Home Remedies for Sun Damage

Your skin can suffer sun damage on any day, in any weather–indoors and out. Pink skin that feels hot and painful to the touch represents mild sunburn. Red, blistered skin that persists and peels is severe, and can become a health threat, if it becomes infected. Skin that is deeply wrinkled from long-term exposure may have serious reactions to further sun damage. Home remedies tackle both the pain symptoms and the dry, sensitive skin conditions that result from excessive exposure to the sun. The right sunburn treatment will take the sting away, heal skin quickly and restore your appearance.

Protect Skin From Future Sun Damage

Compounding sun damage raises your risk for skin cancer. Home remedies for sunburn treatment should begin with sensitive skin protection from further harm. Outdoors, your vulnerable skin can smart from additional direct sun exposure, which may cause permanent changes to a damaged epidermis, according to the Skin Sciences Foundation. To relieve pain and prevent more harm, always wear a protective hat, sunglasses and clothing, and stay out of direct sunlight between 10 a.m. and 4 p.m.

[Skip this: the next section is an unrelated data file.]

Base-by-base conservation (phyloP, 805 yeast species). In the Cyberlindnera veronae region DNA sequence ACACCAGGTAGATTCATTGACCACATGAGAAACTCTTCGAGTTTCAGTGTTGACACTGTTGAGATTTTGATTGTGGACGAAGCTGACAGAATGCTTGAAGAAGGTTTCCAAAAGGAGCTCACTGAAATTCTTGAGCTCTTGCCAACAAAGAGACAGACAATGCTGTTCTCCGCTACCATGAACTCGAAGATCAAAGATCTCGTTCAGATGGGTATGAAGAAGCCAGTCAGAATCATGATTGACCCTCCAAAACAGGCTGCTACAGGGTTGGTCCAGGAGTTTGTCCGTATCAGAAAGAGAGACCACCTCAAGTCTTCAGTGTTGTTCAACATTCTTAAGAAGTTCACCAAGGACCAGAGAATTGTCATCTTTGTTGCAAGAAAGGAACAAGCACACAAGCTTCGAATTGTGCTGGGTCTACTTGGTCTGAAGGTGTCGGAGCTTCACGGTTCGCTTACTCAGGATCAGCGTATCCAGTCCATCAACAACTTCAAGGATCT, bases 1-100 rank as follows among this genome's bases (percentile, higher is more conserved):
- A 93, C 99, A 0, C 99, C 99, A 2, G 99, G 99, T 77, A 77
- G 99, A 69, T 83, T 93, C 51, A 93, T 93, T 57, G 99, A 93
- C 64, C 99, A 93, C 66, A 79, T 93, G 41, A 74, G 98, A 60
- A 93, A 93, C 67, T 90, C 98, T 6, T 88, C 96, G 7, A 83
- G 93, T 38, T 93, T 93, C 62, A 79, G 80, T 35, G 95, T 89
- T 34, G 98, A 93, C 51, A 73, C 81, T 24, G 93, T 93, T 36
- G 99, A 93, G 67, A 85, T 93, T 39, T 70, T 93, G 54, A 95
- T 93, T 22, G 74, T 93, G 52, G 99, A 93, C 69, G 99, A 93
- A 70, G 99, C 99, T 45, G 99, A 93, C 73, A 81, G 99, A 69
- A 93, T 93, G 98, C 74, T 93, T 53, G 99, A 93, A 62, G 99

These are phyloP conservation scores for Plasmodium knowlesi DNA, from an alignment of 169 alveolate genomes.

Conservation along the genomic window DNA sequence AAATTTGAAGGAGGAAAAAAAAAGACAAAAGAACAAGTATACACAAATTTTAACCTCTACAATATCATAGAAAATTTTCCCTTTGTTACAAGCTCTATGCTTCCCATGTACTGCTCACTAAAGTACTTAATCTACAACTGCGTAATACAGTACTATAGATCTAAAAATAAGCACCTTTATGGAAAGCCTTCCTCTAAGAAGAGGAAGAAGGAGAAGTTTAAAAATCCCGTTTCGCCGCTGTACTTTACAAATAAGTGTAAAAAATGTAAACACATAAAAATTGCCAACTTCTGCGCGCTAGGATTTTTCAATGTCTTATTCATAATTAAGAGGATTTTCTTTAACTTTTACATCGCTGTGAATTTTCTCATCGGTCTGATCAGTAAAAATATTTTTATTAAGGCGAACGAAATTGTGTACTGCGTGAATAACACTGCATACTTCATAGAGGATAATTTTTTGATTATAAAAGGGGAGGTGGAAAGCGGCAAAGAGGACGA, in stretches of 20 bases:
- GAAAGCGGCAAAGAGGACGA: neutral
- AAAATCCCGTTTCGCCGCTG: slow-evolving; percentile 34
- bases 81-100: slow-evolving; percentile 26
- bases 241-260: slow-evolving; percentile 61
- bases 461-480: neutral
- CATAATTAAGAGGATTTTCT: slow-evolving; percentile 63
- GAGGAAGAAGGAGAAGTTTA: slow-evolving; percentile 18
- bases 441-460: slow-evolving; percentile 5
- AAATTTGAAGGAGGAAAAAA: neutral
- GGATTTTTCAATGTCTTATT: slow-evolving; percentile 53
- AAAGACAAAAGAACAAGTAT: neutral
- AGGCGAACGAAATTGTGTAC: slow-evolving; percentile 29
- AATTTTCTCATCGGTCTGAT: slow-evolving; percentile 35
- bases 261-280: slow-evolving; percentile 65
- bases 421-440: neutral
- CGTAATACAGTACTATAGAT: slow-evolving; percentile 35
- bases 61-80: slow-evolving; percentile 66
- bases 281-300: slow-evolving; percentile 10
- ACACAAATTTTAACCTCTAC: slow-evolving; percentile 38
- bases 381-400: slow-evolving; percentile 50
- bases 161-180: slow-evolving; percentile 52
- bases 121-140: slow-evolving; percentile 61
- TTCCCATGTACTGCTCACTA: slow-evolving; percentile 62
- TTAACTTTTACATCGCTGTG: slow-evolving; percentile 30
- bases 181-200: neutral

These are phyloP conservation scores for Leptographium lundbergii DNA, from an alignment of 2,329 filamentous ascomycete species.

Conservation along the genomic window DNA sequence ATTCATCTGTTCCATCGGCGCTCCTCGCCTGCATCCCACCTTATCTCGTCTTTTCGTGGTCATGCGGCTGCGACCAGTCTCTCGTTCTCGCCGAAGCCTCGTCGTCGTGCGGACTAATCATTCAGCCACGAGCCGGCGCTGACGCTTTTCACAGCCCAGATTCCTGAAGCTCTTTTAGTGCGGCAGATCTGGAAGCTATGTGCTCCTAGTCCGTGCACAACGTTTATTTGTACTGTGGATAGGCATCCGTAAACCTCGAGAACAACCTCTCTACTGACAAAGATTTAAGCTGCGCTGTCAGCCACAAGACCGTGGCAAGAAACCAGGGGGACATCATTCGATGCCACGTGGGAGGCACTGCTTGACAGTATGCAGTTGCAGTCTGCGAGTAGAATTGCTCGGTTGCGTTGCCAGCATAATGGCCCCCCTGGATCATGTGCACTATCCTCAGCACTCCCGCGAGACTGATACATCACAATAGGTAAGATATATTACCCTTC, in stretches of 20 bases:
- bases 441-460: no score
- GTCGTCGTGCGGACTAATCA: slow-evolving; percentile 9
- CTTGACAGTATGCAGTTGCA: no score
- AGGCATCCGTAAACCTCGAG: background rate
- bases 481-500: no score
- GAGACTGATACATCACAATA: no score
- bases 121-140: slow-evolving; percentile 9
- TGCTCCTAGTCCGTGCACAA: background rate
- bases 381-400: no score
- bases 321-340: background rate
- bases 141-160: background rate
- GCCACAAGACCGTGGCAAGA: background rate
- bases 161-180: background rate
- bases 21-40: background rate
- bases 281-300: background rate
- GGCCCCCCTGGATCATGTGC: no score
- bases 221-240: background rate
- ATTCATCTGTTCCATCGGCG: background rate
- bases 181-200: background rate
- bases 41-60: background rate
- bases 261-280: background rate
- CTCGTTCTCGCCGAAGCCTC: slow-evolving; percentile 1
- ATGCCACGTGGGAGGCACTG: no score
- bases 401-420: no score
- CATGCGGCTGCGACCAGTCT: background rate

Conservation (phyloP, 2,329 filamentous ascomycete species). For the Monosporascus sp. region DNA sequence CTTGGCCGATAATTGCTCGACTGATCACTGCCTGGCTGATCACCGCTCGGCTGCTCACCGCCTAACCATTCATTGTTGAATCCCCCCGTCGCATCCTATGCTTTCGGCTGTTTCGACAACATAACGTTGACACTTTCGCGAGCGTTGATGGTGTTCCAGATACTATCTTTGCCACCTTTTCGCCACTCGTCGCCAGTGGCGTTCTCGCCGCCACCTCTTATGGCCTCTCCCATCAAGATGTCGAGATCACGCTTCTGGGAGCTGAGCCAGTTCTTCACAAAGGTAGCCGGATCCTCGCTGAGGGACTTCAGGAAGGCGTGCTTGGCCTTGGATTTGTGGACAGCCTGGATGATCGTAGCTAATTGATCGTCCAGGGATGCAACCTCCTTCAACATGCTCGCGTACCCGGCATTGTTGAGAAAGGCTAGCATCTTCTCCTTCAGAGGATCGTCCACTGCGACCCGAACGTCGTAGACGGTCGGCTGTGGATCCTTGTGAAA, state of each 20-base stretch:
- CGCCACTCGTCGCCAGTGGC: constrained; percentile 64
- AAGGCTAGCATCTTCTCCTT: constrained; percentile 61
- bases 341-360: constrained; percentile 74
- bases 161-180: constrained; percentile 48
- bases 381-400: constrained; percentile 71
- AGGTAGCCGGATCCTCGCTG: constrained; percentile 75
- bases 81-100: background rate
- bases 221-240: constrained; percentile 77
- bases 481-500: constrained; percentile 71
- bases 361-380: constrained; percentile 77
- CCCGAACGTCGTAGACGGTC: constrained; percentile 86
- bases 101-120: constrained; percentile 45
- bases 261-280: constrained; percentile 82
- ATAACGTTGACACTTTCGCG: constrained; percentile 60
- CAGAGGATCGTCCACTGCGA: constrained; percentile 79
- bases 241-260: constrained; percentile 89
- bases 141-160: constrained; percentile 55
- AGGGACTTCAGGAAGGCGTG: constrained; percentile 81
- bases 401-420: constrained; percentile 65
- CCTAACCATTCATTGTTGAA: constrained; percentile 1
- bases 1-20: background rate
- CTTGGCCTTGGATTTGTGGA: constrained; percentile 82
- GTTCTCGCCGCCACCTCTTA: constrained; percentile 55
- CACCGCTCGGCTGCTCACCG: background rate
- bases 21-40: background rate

The Skin Cancer Foundation notes that the sun can follow you inside, with UVA rays’ ability to penetrate clouds and glass. Wear an SPF 15, 30 or higher-strength sunscreen product during the day on all exposed skin.

Treat Inflammation and Swelling

A soon as you show symptoms of sun damage, combine an over-the-counter (OTC) pain reliever with topical applications of cool compresses for sunburn treatment. Skin care specialists at the Mayo Clinic recommend ibuprofen as safe for children and adults. Take pain relievers as directed for a couple of days to bring down the heat and swelling of inflamed tissue. Soft washcloths soaked in cool water both hydrate and reduce inflammation, when applied to sensitive burnt skin. For home remedies involving larger burns or throbbing pain, Mayo Clinic doctors suggest full immersion in a cool bath.

Prevent Dehydration and Infection

Home remedies after the initial redness and swelling subside should aim to restore your skin’s moisture balance. This will prevent skin from breaking and becoming infected. The American Academy of Dermatology advises using soothing moisturizing lotions on sensitive skin. Those that are fragrance free are less likely to irritate inflamed areas and ingredients, such as aloe vera and lanolin, serve to retard swelling and hold moisture on the skin. The University of Maryland Medical Center notes that “wet” sunburn treatments are not good for skin that has already formed blisters or begun peeling. Dry bandages may be more effective at staving off infection, as they will keep sores clean and keep you from handling them.

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